Fast food has become synonymous with fatty food, but Mike Roberts, a former president and chief operating officer of McDonald’s, aims to redefine the concept. Teaming up with another McDonald’s alumnus and an Oprah Winfrey celebrity chef, among others, Roberts is preparing to launch Lyfe Kitchen, a no-butter, no-high-fructose-corn-syrup and fried-food-free restaurant chain.
The Chicago-based company plans to open its first restaurant in Palo Alto, Calif., this summer, with further plans for as many as 250 outposts nationally over the next five years. The brand’s philosophy will emphasize philanthropy and eco-friendliness, and the healthful menu will include low-cal meals and vegan options alongside Niman ranch beef burgers. (More on Time.com: Calorie Counts on Menus: Apparently, Nobody Cares)
Roberts and his partners acknowledge that a health-food chain is no easy sell. The Chicago Tribune reports:
Their strategy is to target women age 18 to 49, hoping they’ll like the food enough to bring back friends and families. While a woman is enjoying a grain salad, there’s a beefy burger for her husband. While he’s munching away, he might try a bite of her salad and even like it.
Lyfe, which stands for Love Your Food Everyday, hopes to get in on the made-to-order fast-casual market, where chains like Chipotle — another vegetarian-friendly, locally sourced, eco-friendly and socially conscious company — have found success.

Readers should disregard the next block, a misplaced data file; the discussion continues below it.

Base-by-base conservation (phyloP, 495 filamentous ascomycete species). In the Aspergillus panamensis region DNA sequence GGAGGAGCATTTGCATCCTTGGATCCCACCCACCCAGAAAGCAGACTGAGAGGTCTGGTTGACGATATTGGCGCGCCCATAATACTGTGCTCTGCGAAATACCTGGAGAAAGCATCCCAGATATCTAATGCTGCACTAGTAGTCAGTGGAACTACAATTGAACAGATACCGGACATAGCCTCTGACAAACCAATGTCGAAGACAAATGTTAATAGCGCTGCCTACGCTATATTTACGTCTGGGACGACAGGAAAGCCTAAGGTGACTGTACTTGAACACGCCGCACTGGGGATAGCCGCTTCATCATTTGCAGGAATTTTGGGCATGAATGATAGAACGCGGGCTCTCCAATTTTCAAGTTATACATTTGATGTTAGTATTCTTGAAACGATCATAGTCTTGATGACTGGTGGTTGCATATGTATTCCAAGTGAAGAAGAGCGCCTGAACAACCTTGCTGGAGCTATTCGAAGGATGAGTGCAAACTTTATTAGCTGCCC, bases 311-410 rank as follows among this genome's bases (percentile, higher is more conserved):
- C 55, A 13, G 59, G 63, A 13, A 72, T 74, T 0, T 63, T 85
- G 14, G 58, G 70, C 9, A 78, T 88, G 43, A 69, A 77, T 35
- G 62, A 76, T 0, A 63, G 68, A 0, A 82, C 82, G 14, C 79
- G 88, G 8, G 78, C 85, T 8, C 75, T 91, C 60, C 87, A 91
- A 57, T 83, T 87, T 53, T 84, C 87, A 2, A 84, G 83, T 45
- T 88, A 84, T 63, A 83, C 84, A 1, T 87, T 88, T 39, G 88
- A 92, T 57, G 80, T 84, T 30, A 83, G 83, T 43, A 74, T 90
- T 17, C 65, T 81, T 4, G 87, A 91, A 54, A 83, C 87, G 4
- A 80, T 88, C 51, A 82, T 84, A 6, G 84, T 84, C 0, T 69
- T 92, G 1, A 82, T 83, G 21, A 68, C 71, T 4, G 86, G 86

“Every decision we make — from using eco-friendly building and packaging materials, to ingredients we source, to providing an engaged service team and partnering with local nonprofits — will engage and inspire our guests, and ultimately, have a tremendous impact,” said investment banker Stephen Sidwell, who helped found the Lyfe, in a press statement. (More on Time.com: Want to Live Longer? Switch to Whole Grains)
Along with Art Smith, Oprah Winfrey’s former personal chef and co-owner of Chicago’s Table Fifty-Two, Roberts asked celebrity chef Tal Ronnen to develop vegan items for the menu. If Lyfe’s offerings are as tasty as promised, it may have a shot at convincing Americans to start eating healthier.
But as the Tribune points out, “health food” is still a turn-off to many Americans: “Although 30% to 40% of consumers claim interest in more healthful dining options, only 10% are interested in health food, says Dennis Lombardi, executive vice president of food-service strategies at WD Partners.”